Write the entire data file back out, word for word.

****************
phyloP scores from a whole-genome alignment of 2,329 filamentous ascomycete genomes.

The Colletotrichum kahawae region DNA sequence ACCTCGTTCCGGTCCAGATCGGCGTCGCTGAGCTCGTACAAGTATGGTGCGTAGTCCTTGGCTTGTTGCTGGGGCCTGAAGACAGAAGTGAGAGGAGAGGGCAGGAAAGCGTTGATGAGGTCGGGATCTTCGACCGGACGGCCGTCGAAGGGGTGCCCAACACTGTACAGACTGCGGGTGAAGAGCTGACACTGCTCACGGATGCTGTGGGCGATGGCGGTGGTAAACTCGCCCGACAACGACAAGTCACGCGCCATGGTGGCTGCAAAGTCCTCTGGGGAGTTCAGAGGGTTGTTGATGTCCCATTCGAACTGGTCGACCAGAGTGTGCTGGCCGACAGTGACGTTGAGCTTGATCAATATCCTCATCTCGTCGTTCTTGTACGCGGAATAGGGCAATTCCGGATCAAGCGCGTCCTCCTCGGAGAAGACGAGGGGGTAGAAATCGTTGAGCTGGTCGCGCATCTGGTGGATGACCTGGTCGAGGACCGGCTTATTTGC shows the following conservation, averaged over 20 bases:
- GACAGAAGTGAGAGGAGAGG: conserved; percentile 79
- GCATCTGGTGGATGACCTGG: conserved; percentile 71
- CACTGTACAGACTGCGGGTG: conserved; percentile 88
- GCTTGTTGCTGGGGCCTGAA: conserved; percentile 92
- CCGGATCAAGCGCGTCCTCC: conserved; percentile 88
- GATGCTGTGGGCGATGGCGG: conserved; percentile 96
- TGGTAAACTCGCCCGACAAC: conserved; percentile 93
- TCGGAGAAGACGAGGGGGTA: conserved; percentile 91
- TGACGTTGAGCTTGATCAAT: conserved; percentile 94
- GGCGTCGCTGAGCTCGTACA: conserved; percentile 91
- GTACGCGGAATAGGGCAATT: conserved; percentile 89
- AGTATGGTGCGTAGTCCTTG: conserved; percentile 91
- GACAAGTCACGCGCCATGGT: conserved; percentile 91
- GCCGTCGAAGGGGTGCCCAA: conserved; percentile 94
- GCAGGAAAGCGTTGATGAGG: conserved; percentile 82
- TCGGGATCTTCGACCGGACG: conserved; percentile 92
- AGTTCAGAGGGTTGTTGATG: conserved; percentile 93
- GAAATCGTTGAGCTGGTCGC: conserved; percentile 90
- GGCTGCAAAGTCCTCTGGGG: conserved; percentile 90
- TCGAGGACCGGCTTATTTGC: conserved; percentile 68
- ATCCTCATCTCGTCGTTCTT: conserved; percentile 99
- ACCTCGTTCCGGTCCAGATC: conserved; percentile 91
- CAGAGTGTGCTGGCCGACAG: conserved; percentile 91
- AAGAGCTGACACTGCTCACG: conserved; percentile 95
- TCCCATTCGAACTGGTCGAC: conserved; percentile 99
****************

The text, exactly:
phyloP scores from a whole-genome alignment of 2,329 filamentous ascomycete genomes.

The Colletotrichum kahawae region DNA sequence ACCTCGTTCCGGTCCAGATCGGCGTCGCTGAGCTCGTACAAGTATGGTGCGTAGTCCTTGGCTTGTTGCTGGGGCCTGAAGACAGAAGTGAGAGGAGAGGGCAGGAAAGCGTTGATGAGGTCGGGATCTTCGACCGGACGGCCGTCGAAGGGGTGCCCAACACTGTACAGACTGCGGGTGAAGAGCTGACACTGCTCACGGATGCTGTGGGCGATGGCGGTGGTAAACTCGCCCGACAACGACAAGTCACGCGCCATGGTGGCTGCAAAGTCCTCTGGGGAGTTCAGAGGGTTGTTGATGTCCCATTCGAACTGGTCGACCAGAGTGTGCTGGCCGACAGTGACGTTGAGCTTGATCAATATCCTCATCTCGTCGTTCTTGTACGCGGAATAGGGCAATTCCGGATCAAGCGCGTCCTCCTCGGAGAAGACGAGGGGGTAGAAATCGTTGAGCTGGTCGCGCATCTGGTGGATGACCTGGTCGAGGACCGGCTTATTTGC shows the following conservation, averaged over 20 bases:
- GACAGAAGTGAGAGGAGAGG: conserved; percentile 79
- GCATCTGGTGGATGACCTGG: conserved; percentile 71
- CACTGTACAGACTGCGGGTG: conserved; percentile 88
- GCTTGTTGCTGGGGCCTGAA: conserved; percentile 92
- CCGGATCAAGCGCGTCCTCC: conserved; percentile 88
- GATGCTGTGGGCGATGGCGG: conserved; percentile 96
- TGGTAAACTCGCCCGACAAC: conserved; percentile 93
- TCGGAGAAGACGAGGGGGTA: conserved; percentile 91
- TGACGTTGAGCTTGATCAAT: conserved; percentile 94
- GGCGTCGCTGAGCTCGTACA: conserved; percentile 91
- GTACGCGGAATAGGGCAATT: conserved; percentile 89
- AGTATGGTGCGTAGTCCTTG: conserved; percentile 91
- GACAAGTCACGCGCCATGGT: conserved; percentile 91
- GCCGTCGAAGGGGTGCCCAA: conserved; percentile 94
- GCAGGAAAGCGTTGATGAGG: conserved; percentile 82
- TCGGGATCTTCGACCGGACG: conserved; percentile 92
- AGTTCAGAGGGTTGTTGATG: conserved; percentile 93
- GAAATCGTTGAGCTGGTCGC: conserved; percentile 90
- GGCTGCAAAGTCCTCTGGGG: conserved; percentile 90
- TCGAGGACCGGCTTATTTGC: conserved; percentile 68
- ATCCTCATCTCGTCGTTCTT: conserved; percentile 99
- ACCTCGTTCCGGTCCAGATC: conserved; percentile 91
- CAGAGTGTGCTGGCCGACAG: conserved; percentile 91
- AAGAGCTGACACTGCTCACG: conserved; percentile 95
- TCCCATTCGAACTGGTCGAC: conserved; percentile 99